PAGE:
SPRINGFIELD — A federal judge has ordered state corrections officers to undergo training on transgender issues, stemming from a lawsuit filed by an inmate who wants to be transferred to the women's prison in Lincoln.
Inmate Deon Hampton, who is known as Strawberry Hampton, identifies as a female and is being held in the segregation unit of Dixon Correctional Center, an all-male prison. Illinois' other women's prison is a minimum-security facility in Decatur.
Eighty transgender inmates are currently housed in Illinois prisons, according to IDOC.
Hampton, 27, has sued the state and IDOC officials, claiming she was subjected to harassment and sexual assault while housed at four male prisons during the past two years. She is serving a 10-year sentence for residential burglary in Cook County.
In a Nov. 7 ruling, U.S. District Court Judge Nancy J. Rosenstengel ordered the state to submit a training plan within 14 days for its officers. The judge for the U.S. District Court in East South Louis denied Hampton's request to be transferred to the Logan County facility.
That decision will be made after the IDOC's Transgender Care Review Committee considers evidence for and against such a transfer.
The judge also ordered that Hampton be allowed to attend a support group for transgender inmates, a privilege she has been denied because she is housed in segregation.
The ruling follows a three-day trial in September in which Hampton's lawyers presented evidence that Hampton, who lived as a female for years before her incarceration, was repeatedly assaulted and harassed by IDOC staff and other inmates.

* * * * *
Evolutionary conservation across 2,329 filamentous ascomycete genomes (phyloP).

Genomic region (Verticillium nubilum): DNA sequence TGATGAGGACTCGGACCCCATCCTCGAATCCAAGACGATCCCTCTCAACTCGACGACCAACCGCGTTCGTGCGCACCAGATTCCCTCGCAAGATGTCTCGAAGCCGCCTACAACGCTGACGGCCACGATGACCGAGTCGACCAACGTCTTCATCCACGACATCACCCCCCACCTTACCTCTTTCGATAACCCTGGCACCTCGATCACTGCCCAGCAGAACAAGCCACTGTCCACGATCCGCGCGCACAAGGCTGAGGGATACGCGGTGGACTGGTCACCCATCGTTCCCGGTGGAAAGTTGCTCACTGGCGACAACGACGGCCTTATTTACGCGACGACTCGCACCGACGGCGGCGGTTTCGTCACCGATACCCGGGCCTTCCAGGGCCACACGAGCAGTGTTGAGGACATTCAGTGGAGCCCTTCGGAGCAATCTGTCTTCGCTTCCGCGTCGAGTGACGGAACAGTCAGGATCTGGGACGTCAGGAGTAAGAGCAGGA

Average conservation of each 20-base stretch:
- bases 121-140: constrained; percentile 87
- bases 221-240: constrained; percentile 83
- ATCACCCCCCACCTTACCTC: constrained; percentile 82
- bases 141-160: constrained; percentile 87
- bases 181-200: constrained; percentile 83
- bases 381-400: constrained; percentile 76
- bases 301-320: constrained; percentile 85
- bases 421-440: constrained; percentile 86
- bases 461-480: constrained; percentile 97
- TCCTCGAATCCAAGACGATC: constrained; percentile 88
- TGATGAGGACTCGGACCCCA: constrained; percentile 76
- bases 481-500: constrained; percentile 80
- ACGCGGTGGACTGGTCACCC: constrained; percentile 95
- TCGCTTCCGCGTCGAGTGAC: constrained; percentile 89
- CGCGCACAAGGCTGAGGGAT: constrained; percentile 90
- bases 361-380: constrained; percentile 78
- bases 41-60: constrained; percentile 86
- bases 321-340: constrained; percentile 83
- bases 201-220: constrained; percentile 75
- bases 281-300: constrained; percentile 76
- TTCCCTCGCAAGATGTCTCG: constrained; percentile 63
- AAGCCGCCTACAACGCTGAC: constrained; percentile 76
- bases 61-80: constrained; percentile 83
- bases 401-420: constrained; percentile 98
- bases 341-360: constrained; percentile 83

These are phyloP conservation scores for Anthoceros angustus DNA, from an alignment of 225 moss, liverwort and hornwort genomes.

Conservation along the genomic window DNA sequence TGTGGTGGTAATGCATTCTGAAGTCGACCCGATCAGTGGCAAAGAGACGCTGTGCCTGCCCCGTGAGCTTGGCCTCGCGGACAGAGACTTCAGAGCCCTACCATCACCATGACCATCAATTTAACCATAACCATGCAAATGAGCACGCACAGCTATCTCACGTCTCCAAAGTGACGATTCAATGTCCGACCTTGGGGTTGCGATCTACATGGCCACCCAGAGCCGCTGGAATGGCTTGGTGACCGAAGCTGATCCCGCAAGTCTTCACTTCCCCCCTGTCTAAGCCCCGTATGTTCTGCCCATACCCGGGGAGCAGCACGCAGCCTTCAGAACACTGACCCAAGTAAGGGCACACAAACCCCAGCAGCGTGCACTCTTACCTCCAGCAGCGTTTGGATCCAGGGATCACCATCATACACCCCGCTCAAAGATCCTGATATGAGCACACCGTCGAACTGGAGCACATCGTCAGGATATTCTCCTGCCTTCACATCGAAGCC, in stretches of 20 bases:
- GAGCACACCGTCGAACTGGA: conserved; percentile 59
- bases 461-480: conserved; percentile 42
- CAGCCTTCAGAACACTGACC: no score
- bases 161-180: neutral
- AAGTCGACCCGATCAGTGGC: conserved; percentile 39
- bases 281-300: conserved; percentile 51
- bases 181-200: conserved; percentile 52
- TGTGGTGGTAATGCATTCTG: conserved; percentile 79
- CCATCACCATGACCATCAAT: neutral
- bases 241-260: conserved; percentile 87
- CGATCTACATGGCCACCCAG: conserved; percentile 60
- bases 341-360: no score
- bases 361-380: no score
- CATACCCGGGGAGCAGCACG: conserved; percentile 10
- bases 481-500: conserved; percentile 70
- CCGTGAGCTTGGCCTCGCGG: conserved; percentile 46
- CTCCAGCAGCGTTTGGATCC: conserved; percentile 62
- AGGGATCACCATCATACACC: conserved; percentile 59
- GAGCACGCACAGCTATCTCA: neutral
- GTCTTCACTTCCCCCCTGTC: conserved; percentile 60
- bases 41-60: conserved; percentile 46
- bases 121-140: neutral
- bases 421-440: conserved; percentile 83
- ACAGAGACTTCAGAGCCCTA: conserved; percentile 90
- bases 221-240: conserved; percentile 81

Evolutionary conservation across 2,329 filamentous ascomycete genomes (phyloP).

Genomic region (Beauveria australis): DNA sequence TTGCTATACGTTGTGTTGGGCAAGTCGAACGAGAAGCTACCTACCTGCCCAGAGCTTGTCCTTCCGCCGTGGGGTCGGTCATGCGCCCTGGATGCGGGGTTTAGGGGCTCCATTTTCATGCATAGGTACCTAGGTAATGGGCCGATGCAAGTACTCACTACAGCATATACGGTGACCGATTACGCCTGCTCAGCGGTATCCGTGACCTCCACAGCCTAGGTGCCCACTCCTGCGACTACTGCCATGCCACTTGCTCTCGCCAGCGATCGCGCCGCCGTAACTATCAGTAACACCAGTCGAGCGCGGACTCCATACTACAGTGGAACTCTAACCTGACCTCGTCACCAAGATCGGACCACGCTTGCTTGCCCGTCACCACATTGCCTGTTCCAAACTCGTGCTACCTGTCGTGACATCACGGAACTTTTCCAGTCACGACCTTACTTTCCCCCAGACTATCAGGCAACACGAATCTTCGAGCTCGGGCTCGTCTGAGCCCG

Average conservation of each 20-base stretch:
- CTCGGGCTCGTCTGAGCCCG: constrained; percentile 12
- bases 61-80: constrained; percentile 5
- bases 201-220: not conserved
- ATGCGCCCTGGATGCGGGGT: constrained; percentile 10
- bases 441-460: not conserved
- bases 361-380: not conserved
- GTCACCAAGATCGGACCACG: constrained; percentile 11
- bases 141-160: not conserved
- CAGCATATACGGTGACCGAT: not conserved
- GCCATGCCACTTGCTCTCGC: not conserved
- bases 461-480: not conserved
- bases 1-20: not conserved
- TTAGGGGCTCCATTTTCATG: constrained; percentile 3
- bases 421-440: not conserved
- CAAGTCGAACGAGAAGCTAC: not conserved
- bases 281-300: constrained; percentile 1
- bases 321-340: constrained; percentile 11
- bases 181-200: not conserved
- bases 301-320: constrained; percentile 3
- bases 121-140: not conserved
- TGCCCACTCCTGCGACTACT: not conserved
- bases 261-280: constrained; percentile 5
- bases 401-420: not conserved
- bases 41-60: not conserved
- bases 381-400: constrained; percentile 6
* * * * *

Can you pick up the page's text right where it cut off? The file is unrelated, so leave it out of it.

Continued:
Three complaints submitted by Hampton of sexual assault under the federal Prison Rape Elimination Act (PREA) were substantiated, but there were no consequences for those responsible until a disciplinary hearing in April 2018 where an inmate was released from segregation for time served for assaulting Hampton. The release from the segregation unit was based on the need to protect Hampton from the inmate who was held in the same segregation unit where Hampton remained, according to IDOC.
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In her 36-page opinion, Rosenstengel referenced testimony from Justin Wilks, assistant warden of operations at Dixon. The warden "could not testify to anything done to protect Hampton after her PREA allegations were substantiated," the judge noted. The IDOC official said he was unaware of Hampton's harassment and assault claims.
The IDOC transgender committee never met with Hampton nor did its members consider the PREA complaints or the inmate's "personal sense of safety at Dixon," said the ruling.
Witnesses for IDOC argued that Hampton's basic needs are being met and that she is in a safe environment.
In a statement on the ruling, IDOC spokeswoman Lindsey Hess said the agency "maintains a strict zero tolerance policy towards all forms of sexual abuse and sexual harassment. While incarcerated within the IDOC, offender safety is paramount and all allegations of sexual abuse and harassment are taken seriously and investigated."
Housing assignments and the unique needs of transgender inmates are carefully considered, added Hess. Mental health experts for IDOC receive specialized training on transgender issues and "the development of training for all IDOC staff is underway," said Hess.
In a statement of behalf of Hampton's lawyers Sheila A. Bedi and Vanessa del Valle, the MacArthur Justice Center said the ruling "is an important first step for Strawberry because she desperately wanted to have her experience validated and to have the IDOC held accountable for all she's endured."
In granting Hampton's request for a preliminary injunction aimed at ending the misconduct, the judge said she agreed with Hampton "that her physical safety is at risk when she continues to be sexually assaulted and prison officials refuse to do anything to protect her."
The next step in the process includes a determination on whether a permanent injunction will be issued to correct the deficiencies outlined by the court.